Place seasoned, browned roast on top of potatoes; pour reserved pan juices over top
Nestle carrots alongside roast; season all with remaining 1/3 of seasoning mixture
Place pot on stove top on medium to medium high heat until onions start to sizzle and pot gets warm (about 5 minutes)
Put tight-fitting lid on pot and place in pre-heated oven for 30 minutes (lid must be tight to keep moisture in the pot for a moist roast)
Turn heat down to 225F after 30 minutes; slow roast for 3 to 3 1/2 hours, until meat is falling apart
Remove from oven; set beef under tented foil for 15 minutes, then slice
Prepare platter with onions carrots and potatoes; arrange sliced beef on top
Pour all pot drippings over sliced beef; garnish with fresh flat leafed parsley
Serve with a fresh side salad and gorgeous sliced heirloom tomatoes
Instructions for the Gravy:
Prepare jar with a tighty sealed lid with flour and water; shake well to mix to a thick runny consistency
Remove all solids from the roasting pan and place over medium high heat; season generously with pepper and one teaspoon of salt, to start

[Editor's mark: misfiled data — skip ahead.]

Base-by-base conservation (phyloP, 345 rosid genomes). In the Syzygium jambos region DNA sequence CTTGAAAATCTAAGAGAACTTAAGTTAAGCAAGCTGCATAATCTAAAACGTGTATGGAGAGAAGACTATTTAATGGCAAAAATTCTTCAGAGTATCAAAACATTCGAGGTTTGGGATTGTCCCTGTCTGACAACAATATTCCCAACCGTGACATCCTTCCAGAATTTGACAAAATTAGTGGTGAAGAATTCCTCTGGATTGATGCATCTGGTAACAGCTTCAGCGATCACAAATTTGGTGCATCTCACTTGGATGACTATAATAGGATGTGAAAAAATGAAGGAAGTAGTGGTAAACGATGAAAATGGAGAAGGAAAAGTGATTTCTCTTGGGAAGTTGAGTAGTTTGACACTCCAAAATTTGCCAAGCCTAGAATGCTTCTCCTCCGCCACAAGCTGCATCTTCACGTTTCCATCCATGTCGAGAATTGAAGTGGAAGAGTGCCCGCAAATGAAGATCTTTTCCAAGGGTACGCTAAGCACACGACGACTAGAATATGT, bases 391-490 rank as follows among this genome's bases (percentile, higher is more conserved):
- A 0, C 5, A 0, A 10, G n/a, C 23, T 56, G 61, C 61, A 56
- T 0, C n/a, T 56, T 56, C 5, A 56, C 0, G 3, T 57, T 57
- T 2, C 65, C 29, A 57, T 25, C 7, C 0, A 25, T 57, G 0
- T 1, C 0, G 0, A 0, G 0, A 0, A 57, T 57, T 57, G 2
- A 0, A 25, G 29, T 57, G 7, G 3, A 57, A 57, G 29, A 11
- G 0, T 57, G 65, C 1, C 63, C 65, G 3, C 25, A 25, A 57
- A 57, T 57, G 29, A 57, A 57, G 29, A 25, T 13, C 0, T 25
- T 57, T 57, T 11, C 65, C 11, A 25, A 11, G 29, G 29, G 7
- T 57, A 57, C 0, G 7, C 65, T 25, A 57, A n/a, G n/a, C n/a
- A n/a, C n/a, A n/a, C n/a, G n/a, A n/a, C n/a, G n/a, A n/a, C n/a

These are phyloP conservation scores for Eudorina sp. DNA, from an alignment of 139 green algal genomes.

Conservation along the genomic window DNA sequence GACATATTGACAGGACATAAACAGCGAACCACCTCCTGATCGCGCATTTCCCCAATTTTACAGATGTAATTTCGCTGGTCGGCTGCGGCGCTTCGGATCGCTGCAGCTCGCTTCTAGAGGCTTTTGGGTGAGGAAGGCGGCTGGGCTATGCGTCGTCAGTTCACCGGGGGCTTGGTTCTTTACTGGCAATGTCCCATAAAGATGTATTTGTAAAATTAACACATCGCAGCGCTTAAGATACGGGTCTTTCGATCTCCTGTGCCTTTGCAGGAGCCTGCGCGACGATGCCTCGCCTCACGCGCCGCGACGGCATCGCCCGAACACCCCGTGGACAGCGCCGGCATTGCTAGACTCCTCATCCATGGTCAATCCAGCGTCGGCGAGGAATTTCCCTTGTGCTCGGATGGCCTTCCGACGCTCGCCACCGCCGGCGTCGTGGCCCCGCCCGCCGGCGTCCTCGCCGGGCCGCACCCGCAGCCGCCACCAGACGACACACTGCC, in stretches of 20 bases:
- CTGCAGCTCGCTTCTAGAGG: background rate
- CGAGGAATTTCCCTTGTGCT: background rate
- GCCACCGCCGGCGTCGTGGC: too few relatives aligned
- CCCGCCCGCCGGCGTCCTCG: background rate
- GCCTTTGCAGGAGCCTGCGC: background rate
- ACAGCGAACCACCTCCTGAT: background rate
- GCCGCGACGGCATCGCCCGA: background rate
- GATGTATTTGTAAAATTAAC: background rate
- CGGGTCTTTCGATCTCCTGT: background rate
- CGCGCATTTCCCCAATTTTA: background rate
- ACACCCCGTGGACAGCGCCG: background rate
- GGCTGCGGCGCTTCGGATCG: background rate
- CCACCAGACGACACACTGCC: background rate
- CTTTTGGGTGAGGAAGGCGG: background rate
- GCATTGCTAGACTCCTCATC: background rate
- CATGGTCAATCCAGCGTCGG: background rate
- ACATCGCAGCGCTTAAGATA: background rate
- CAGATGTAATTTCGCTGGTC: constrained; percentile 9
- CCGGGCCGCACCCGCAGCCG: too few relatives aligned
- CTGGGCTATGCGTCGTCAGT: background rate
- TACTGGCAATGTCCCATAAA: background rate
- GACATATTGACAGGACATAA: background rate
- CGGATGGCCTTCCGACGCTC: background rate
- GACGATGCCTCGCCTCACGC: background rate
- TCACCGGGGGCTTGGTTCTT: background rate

Using a small sieve and a whisk, pour only half of the flour water mixture through the sieve and stir rigorously with the sieve until thickened and flour is cooked
Taste and check for seasoning and consistency; add more if not thick enough and check seasoning after adding more thickener
Cook for 2 to 3 minutes once desired consistency is reached, stirring constantly
Serve poured over beef on the platter, or in a bowl on the side if preferred
And for dessert?
Homemade apple pie with a slice of cheddar cheese, of course!
When browning the beef, do not force the meat when turning; it will release from the pan easily when properly browned
This year, dad can’t get out of the house comfortably, yet… so, Ragan and I took their Sunday Supper over to them and had the opportunity to sit around two tables this past Sunday!